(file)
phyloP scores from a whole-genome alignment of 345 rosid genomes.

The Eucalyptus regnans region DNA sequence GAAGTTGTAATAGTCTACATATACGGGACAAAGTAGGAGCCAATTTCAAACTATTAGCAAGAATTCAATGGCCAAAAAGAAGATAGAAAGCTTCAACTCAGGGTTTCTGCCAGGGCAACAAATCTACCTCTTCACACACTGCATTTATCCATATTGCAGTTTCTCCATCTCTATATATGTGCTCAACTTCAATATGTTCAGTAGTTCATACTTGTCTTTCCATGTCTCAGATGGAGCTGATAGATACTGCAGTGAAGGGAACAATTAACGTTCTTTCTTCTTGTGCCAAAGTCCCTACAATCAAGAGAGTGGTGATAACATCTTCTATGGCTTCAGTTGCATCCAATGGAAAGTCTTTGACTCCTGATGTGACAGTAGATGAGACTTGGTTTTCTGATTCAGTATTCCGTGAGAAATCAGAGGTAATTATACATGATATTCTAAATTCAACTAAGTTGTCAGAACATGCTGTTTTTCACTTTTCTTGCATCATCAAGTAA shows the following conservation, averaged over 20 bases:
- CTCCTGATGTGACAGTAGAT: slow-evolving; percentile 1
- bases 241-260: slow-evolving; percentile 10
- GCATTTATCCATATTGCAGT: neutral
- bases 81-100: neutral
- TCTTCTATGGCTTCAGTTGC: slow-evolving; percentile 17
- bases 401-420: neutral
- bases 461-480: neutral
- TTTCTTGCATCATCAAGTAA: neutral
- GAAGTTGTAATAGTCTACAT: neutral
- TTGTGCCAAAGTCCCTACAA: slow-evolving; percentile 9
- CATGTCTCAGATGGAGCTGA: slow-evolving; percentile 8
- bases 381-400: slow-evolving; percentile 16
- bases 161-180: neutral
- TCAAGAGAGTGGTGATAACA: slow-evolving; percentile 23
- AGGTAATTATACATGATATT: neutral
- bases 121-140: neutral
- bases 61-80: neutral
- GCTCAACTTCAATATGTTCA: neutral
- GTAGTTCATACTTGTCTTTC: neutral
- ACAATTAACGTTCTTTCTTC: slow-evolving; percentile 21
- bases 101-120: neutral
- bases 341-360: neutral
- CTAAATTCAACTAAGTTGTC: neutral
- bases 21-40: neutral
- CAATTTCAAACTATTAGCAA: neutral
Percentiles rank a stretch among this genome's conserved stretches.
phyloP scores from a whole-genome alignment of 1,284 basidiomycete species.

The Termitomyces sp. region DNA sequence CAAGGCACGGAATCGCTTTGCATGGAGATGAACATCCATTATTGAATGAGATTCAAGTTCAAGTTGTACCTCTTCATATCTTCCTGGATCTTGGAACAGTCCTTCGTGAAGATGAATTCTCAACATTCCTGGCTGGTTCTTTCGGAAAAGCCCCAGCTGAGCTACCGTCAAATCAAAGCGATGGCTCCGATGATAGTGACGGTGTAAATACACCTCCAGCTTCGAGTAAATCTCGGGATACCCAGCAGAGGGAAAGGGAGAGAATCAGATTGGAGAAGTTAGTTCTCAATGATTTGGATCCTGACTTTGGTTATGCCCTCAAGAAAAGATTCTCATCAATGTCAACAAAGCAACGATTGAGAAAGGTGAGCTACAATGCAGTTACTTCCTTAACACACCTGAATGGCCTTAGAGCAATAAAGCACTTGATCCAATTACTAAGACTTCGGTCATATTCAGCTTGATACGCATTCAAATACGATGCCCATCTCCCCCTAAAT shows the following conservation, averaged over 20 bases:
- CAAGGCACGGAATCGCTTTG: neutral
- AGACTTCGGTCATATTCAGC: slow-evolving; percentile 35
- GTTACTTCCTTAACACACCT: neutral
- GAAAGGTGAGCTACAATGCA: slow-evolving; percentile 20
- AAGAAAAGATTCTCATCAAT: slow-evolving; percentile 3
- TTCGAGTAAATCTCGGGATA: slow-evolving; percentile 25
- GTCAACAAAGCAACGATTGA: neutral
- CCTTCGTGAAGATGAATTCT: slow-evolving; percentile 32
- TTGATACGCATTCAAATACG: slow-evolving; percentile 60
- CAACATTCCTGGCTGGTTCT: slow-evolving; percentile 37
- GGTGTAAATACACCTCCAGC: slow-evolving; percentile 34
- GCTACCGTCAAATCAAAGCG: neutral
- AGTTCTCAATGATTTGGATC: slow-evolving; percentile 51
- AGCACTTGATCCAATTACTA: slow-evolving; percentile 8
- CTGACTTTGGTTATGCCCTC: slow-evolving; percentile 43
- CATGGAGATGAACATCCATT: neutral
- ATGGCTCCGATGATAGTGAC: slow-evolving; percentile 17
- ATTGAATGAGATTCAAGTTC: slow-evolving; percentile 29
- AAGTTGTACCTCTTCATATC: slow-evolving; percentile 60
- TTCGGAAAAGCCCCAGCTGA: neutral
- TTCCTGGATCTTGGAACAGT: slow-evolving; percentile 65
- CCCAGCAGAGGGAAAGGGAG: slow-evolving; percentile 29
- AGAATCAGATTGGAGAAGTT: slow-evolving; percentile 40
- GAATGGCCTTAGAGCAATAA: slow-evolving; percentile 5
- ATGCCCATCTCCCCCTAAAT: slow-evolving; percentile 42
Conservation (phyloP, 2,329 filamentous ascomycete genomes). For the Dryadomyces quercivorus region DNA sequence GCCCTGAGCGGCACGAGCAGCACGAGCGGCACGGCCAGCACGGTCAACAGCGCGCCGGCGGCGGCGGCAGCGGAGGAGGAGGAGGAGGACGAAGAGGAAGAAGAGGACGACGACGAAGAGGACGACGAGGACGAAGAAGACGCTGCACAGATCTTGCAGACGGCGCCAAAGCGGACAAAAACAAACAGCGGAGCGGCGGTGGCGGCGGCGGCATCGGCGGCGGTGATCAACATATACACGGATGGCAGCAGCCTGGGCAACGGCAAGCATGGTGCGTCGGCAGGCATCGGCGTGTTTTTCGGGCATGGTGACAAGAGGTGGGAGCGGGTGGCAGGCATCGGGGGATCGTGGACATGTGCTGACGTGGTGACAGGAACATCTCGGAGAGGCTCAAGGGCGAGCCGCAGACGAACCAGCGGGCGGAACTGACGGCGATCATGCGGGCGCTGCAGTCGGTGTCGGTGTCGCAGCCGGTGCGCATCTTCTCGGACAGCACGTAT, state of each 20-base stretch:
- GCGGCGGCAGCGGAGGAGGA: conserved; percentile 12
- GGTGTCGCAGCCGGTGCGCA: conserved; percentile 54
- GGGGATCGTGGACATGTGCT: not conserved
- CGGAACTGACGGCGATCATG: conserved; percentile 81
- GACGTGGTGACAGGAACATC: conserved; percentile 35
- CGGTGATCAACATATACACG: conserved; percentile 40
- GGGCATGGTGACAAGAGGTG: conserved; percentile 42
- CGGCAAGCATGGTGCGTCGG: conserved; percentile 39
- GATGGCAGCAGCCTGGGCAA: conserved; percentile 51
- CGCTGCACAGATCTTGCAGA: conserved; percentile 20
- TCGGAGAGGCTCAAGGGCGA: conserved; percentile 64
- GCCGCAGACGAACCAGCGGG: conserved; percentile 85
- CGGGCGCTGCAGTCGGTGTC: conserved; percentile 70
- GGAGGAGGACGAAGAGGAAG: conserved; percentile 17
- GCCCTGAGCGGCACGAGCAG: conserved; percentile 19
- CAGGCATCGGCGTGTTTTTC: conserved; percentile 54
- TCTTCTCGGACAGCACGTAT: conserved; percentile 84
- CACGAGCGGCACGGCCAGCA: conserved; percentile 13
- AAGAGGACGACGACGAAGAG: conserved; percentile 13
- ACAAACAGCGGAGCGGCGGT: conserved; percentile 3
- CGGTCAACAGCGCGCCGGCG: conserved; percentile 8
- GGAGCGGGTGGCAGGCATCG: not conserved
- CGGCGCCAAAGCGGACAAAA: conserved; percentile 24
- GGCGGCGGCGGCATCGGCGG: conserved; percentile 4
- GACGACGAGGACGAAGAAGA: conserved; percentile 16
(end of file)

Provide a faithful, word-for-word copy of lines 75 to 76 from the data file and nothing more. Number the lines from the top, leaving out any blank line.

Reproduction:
- AAGAGGACGACGACGAAGAG: conserved; percentile 13
- ACAAACAGCGGAGCGGCGGT: conserved; percentile 3